REVIEW: Miss Kiet’s Children

Kiet Engels is the type of teacher we all wished we had in school. Strict but receptive. Patient and passionate about progress. Under her guidance, a class full of young refuges and their stories, who came to the Netherlands in order to seek a better and fairer future, unravels its innocence transforming it into a willingness for learning.

The directing duo Petra Lataster-Czisch and Peter Lataster delivers a lesson of paramount importance regarding the difficult task of integration in a foreign, unknown county and focuses on particular pupils, excellently depicting their personal improvement. At the start, Haya is aggressive and non receptive. Under the decisive help of Miss Kiet, she is transformed into an excellent student, willing to help all of her classmates. Leanne is lonely and seems to face difficulties in trying to open up. But she is learning Dutch so rapidly that by the end of semester she can tell Branche that she is in love with him. Jorj and his younger brother Maksim, with overt traumas coming from the Syrian war, inform their teacher they could not play football in their hometown because of the bombing. After a while, they understand that, by learning, they can become happy again and win their life back from the war. Miss Kiet points out the fact that they do not have to be afraid in the Netherlands, since it is not involved in their war.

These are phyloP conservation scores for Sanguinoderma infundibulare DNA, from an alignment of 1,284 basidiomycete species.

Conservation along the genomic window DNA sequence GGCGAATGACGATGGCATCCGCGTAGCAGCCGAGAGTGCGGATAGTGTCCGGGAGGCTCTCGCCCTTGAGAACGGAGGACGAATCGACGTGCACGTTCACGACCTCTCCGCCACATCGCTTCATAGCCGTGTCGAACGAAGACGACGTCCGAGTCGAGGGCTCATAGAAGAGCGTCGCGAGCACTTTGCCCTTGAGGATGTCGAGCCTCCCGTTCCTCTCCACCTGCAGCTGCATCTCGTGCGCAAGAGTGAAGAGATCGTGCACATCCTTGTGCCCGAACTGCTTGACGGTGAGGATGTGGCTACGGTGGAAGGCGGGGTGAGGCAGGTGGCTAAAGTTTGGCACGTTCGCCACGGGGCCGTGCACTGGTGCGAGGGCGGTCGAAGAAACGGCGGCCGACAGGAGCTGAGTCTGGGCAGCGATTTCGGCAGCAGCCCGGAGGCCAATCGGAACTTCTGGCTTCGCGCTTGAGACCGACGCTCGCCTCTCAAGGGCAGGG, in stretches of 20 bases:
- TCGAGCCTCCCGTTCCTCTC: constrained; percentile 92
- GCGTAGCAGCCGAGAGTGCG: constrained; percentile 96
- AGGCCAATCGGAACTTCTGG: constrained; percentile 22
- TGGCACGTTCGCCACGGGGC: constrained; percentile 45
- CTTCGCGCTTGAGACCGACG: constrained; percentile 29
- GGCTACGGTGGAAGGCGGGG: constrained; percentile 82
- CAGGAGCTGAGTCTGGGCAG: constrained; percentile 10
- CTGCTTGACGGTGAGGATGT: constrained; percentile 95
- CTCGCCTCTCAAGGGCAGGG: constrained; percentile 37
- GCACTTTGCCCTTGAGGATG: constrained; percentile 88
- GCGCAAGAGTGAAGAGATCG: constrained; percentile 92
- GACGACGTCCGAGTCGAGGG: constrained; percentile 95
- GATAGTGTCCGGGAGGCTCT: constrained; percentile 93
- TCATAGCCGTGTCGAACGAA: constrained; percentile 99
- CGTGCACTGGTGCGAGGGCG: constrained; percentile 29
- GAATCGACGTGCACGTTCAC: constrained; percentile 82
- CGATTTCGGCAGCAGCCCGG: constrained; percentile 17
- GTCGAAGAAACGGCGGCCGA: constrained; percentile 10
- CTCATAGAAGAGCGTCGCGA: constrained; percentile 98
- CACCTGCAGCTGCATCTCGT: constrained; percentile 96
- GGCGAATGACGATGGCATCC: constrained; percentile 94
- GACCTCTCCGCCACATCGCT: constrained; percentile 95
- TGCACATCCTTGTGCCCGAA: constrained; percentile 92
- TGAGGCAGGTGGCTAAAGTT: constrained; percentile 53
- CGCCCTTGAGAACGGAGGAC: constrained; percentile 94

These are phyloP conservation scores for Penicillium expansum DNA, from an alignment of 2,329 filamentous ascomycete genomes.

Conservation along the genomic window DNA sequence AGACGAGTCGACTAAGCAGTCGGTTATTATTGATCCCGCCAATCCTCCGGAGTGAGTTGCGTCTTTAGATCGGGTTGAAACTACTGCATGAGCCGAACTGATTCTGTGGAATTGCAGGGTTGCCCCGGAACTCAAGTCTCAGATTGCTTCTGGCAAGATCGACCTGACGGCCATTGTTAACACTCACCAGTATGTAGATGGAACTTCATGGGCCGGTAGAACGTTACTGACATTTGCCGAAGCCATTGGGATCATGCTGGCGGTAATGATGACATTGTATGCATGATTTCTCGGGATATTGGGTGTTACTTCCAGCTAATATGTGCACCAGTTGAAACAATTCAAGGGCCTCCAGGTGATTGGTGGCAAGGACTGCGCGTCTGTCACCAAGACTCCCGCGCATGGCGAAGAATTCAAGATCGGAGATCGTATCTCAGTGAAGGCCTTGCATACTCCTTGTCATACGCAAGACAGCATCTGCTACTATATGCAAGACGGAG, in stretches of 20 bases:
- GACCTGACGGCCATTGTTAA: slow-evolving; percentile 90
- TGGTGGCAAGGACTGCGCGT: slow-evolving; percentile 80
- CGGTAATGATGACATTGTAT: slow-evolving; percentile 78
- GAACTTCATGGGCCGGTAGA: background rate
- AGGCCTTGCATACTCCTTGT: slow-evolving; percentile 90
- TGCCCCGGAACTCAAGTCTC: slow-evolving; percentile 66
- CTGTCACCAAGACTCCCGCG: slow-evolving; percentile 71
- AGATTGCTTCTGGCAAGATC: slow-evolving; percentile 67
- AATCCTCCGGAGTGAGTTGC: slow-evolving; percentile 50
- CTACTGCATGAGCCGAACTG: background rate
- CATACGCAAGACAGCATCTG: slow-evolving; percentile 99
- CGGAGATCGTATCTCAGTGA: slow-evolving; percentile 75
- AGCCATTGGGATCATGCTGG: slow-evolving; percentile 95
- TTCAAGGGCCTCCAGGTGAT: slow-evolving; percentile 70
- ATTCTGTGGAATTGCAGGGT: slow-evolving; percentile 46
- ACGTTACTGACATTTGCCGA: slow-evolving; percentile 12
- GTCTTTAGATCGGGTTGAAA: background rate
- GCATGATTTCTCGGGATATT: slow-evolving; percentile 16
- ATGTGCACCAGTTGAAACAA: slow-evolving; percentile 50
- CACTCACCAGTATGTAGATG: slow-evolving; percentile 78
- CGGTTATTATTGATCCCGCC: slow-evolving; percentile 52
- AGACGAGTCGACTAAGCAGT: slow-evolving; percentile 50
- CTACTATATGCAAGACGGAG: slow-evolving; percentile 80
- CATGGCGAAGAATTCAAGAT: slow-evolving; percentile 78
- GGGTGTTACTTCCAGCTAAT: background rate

This beautifully observed documentary succeeds in depicting the way migrant children not only learn how to speak and write Dutch, but how to respect their classmates. Despite the difficulties in their personal day-to-day interactions, they are doing their best. They learn not to think about the past – instead they look forward to their future. The film manages to beautifully demonstrate the refugee crisis, while focusing on the powerful Miss Kiet, focusing on the painful process of integration instead of their harrowing journey of arrival, at a time when the number of refuges fleeing to Central Europe is on the rise.

Yorgos Paschos

 



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